Nothing embodies our definition of progressive better than Authentic Eagles, the biweekly series that we started this semester. Authentic Eagles pieces are unlike anything else that we produce. The writers are generally not students who would otherwise identify themselves as such, as the vast majority have no actual affiliation with The Gavel. In spite of this, our Authentic Eagles contributors have produced some of the most beautifully moving pieces that The Gavel has ever published. It has been a true honor to work with writers throughout the semester and watch the series blossom with each passing week, creating a previously stifled discussion on campus about our authentic selves. On a campus that often prioritizes perfectionism over vulnerability, any conversation sparked by an Authentic Eagles submission signifies progress.

I fell in love with our readers. Nothing brightens my day quite like seeing a “bang.” sticker on the laptop of someone whose face I do not recognize from Gavel meetings. Watching students around me in class scroll through The Gavel is the best distraction I could ask for. And for every person who rejects me on those days when we pass out magazines in the quad, ten more students smile brightly as they take another issue off of our hands, reminding us that all of our hard work inevitably pays off.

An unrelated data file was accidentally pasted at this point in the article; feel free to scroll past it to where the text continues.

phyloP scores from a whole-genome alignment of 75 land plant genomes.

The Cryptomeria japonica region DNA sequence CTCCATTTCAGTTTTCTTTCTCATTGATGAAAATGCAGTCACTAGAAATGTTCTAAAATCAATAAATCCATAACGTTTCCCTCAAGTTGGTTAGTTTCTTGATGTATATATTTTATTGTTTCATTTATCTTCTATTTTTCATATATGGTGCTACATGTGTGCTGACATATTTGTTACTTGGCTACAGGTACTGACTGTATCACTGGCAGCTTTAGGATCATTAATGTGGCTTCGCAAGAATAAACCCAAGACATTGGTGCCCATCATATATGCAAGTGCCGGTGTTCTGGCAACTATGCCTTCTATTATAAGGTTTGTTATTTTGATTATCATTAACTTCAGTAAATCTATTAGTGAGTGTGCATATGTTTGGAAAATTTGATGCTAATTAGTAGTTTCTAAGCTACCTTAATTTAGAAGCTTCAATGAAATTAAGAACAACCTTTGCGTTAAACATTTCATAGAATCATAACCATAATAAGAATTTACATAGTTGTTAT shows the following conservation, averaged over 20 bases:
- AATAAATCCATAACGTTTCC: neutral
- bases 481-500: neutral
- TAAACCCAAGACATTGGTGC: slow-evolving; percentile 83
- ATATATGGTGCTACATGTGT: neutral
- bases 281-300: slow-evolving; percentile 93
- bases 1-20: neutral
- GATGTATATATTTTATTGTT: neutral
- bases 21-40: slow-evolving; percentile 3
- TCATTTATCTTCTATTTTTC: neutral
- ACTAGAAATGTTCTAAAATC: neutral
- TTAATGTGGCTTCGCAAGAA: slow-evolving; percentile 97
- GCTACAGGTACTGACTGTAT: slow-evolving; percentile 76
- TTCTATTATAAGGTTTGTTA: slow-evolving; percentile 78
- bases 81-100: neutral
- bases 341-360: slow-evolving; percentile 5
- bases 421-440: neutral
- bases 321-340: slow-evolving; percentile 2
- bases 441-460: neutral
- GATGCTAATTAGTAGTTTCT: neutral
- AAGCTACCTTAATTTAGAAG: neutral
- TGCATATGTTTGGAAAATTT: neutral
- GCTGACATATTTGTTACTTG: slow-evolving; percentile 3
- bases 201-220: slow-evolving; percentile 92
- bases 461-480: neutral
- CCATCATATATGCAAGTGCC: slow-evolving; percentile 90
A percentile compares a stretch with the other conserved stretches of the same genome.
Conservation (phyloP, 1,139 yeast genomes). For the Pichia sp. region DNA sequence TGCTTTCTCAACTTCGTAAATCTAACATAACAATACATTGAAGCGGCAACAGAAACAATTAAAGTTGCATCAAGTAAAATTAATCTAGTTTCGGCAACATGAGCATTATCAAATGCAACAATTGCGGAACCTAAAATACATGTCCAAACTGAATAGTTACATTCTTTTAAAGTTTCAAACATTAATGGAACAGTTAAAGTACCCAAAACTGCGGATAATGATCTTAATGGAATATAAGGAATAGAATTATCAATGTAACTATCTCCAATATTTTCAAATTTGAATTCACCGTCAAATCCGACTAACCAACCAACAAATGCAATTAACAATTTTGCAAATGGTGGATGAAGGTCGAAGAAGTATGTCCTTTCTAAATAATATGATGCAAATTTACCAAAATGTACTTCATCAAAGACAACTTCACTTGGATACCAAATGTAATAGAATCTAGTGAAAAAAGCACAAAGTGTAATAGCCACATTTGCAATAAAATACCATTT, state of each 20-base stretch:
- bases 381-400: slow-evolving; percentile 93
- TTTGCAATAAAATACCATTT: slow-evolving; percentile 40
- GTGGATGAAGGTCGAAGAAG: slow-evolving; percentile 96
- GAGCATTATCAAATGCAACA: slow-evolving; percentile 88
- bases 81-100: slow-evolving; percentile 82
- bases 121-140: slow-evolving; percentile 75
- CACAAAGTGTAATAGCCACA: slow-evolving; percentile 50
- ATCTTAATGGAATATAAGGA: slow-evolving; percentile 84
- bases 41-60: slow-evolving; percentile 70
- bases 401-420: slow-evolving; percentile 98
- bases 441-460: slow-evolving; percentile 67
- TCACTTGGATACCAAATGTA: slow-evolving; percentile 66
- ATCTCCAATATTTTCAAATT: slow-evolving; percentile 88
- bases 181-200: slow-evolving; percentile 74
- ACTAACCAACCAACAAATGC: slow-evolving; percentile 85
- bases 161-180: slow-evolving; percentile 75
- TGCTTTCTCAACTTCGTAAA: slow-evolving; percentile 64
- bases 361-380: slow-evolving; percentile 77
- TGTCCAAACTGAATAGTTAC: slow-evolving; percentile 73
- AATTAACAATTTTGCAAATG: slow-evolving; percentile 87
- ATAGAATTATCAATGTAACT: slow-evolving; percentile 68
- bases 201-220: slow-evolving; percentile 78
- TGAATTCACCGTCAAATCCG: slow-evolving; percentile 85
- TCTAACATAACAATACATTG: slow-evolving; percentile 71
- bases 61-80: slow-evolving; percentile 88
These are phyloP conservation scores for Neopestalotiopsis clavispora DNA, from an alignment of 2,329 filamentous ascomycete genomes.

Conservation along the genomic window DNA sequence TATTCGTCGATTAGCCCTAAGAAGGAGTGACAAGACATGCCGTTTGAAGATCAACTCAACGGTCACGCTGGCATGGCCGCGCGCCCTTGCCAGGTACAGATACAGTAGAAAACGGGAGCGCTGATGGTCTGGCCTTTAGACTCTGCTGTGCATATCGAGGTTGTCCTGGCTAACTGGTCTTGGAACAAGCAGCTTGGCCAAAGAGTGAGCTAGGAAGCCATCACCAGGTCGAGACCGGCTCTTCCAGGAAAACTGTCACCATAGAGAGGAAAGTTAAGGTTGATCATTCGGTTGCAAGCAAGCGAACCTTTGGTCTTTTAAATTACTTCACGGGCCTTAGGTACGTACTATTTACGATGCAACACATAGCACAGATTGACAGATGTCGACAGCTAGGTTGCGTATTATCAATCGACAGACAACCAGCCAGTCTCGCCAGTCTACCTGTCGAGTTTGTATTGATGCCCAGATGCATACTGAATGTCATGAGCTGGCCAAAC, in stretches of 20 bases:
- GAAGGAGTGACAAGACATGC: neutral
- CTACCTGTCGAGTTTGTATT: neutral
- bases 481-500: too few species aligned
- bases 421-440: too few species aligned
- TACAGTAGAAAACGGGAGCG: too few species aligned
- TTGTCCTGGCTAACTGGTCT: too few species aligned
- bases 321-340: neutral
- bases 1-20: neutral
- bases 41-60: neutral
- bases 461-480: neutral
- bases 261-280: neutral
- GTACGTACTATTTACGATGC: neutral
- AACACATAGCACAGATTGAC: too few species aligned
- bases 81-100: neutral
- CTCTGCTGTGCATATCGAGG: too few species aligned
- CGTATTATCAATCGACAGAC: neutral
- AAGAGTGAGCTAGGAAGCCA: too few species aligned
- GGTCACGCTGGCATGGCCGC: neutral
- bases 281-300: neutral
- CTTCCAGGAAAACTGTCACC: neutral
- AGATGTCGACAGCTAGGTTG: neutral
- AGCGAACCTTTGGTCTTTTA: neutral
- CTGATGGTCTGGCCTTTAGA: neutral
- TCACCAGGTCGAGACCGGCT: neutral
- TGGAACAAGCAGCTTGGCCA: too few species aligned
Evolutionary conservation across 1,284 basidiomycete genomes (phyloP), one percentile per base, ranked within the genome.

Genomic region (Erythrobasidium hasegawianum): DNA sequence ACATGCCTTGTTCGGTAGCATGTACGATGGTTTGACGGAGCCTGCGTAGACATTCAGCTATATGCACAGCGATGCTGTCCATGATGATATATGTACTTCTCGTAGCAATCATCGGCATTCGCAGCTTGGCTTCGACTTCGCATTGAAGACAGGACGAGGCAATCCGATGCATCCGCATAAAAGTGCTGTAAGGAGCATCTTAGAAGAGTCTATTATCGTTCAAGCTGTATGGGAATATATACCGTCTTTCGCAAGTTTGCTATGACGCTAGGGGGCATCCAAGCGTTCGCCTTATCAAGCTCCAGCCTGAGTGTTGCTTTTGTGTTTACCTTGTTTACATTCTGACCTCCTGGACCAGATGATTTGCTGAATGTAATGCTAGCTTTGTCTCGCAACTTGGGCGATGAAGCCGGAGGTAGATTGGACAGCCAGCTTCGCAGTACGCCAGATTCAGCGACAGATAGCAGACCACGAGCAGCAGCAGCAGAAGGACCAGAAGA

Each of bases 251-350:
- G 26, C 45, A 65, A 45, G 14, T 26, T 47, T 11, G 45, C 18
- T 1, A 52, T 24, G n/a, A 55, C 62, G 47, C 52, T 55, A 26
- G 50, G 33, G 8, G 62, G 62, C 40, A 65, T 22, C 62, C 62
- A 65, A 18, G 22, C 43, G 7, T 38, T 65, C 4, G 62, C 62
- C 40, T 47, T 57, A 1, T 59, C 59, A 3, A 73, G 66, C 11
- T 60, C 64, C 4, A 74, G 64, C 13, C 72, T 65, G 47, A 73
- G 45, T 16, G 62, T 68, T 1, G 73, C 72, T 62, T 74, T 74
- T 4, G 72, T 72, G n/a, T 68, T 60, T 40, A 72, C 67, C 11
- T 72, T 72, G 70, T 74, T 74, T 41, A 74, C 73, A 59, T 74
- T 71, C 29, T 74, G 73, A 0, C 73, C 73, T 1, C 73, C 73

The Gavel will be in incredibly capable hands when I graduate. Emily Akin, the future Editor-in-Chief, is one of the few people out there who has never questioned my sanity in relation to my Gavel obsession. She is a true innovator, and although she may have a sweet smile, she is a force to be reckoned with. I have no doubt that she, along with Managing Editor Katie Levingston, will make The Gavel virtually unrecognizable compared to what it is today, in the best way possible.

I am forever indebted to The Gavel, and more specifically to my fellow Gaveliers, for a truly exceptional few years. My time with The Gavel has been the most formative experience of my life so far, and it is nearly inconceivable that I now must say goodbye. I would be lying if I said I wasn't terrified for what is ahead, but if The Gavel has taught me anything, it is that life cannot move forward without change. Time to progress.